Corrigendum: Sustained Contraction in Vascular Smooth Muscle by Activation of L-type Ca2+ Channels Does Not Involve Ca2+ Sensitization or Caldesmon
- 1Department of Pharmacology and Physiology, Drexel University College of Medicine, Philadelphia, PA, USA
- 2Department of Pathology and Laboratory Medicine, University of British Columbia, Vancouver, BC, Canada
- 3Department of Pathology and Laboratory Medicine, Drexel University College of Medicine, Philadelphia, PA, USA
by Ets, H. K., and Seow, C.Y. (2016). Front. Pharmacol. 7:516. doi: 10.3389/fphar.2016.00516
Results from our recent publication indicate that sustained contraction in vascular smooth muscle induced by Bay K8644 is independent from Rho-kinase (ROCK) associated calcium sensitization. We have failed to recognize and properly acknowledge an earlier study by Alvarez et al. (2010) that reached the same conclusion. In their study Alvarez et al. clearly demonstrated that phosphorylation of MYPT1, a downstream substrate of ROCK, was not increased by Bay K8644 activation and therefore the calcium-dependent myosin light chain (MLC) phosphorylation and the associated sustained tension maintenance cannot be the consequence of Bay K8644-induced MYPT1 phosphorylation. In our study Bay K8644 also failed to increase MYPT1 phosphorylation, and in addition we found that phosphorylation of CPI-17, a downstream substrate for PKC and ROCK, was not changed by Bay K8644 activation either. Taken together, results from both studies strongly suggest that an increase in intracellular calcium concentration in vascular smooth muscle does not necessarily lead to activation of ROCK and the associated calcium sensitization.
The concept of calcium sensitization in smooth muscle activation was first described by Morgan and Morgan (1984). In vascular smooth muscle they found that agonist (phenylephrine) stimulation, compared with the stimulation by potassium depolarization, led to more force generation at lower intracellular calcium concentrations. Rembold and Murphy (1988) also observed a stronger calcium-sensitizing effect of agonist stimulation relative to potassium depolarization. Furthermore they revealed that the sensitization step occurred in between the release of calcium and MLC phosphorylation, and not between MLC phosphorylation and force generation.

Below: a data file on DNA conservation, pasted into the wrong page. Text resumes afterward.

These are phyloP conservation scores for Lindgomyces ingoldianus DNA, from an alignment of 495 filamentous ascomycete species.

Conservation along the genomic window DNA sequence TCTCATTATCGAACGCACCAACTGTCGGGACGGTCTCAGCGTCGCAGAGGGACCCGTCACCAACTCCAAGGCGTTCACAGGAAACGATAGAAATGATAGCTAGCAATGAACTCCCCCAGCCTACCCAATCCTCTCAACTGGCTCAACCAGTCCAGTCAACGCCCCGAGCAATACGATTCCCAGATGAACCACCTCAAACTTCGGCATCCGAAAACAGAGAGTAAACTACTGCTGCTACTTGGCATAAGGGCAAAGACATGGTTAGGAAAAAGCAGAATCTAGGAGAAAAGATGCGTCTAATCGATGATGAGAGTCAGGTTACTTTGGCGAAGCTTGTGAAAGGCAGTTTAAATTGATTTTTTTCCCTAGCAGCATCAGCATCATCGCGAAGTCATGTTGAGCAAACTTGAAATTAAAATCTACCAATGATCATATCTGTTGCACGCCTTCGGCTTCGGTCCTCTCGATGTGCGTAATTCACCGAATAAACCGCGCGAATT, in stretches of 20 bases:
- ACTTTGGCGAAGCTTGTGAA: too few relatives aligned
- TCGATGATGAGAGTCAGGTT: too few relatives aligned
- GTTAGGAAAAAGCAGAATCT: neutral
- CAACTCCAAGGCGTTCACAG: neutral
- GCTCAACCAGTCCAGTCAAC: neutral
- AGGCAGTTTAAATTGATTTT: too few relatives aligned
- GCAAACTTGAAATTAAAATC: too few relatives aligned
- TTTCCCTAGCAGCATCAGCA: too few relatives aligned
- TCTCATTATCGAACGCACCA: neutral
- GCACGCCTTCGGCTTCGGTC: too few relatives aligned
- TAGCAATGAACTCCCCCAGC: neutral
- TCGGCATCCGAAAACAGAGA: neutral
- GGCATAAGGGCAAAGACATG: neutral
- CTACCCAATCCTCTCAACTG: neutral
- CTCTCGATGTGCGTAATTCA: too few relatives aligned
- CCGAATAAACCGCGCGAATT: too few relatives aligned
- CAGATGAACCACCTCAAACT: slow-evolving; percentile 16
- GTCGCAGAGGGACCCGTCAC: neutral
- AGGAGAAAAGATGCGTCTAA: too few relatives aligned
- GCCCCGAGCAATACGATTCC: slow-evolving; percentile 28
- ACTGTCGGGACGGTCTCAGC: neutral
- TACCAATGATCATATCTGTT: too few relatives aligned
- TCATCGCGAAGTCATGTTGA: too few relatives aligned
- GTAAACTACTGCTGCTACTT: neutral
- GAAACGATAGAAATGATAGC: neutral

The lack of calcium-sensitizing effect of Bay K8644 has also been recognized by Rembold (1990). An important revelation of the study is that calcium sensitization is linked to stimulation of G proteins, and potassium depolarization and Bay K8644 are poor activators of G protein-coupled receptors, at least in vascular smooth muscle.
Although our report is not meant to be a review, we regret that the above cited studies were not included. We believe that addition of these references will provide our readers with a more complete history in the search for mechanisms underlying calcium sensitization.
Conflict of Interest Statement
The authors declare that the research was conducted in the absence of any commercial or financial relationships that could be construed as a potential conflict of interest.
Alvarez, S. M., Miner, A. S., Browne, B. M., and Ratz, P. H. (2010). Failure of Bay K 8644 to induce RhoA kinase-dependent calcium sensitization in rabbit blood vessels. Br. J. Pharmacol. 160, 1326–1337. doi: 10.1111/j.1476-5381.2010.00751.x
Morgan, J. P., and Morgan, K. G. (1984). Stimulus-specific patterns of intracellular calcium levels in smooth muscle of ferret portal vein. J. Physiol. 351, 155–167. doi: 10.1113/jphysiol.1984.sp015239
Keywords: carotid artery, Bay K8644, nifedipine, myosin light chain kinase, protein kinase C, MAP kinase, Rho kinase
Citation: Ets HK, Seow CY and Moreland RS (2017) Corrigendum: Sustained Contraction in Vascular Smooth Muscle by Activation of L-type Ca2+ Channels Does Not Involve Ca2+ Sensitization or Caldesmon. Front. Pharmacol. 8:112. doi: 10.3389/fphar.2017.00112
Received: 31 January 2017; Accepted: 23 February 2017;
Published: 07 March 2017.
Edited by:Issy Laher, University of British Columbia, Canada
Reviewed by:Issy Laher, University of British Columbia, Canada
Philip Aaronson, King's College London, UK
Chris Rembold, University of Virginia, USA
Michael A. Hill, University of Missouri, USA
Copyright © 2017 Ets, Seow and Moreland. This is an open-access article distributed under the terms of the Creative Commons Attribution License (CC BY). The use, distribution or reproduction in other forums is permitted, provided the original author(s) or licensor are credited and that the original publication in this journal is cited, in accordance with accepted academic practice. No use, distribution or reproduction is permitted which does not comply with these terms.
*Correspondence: Chun Y. Seow, firstname.lastname@example.org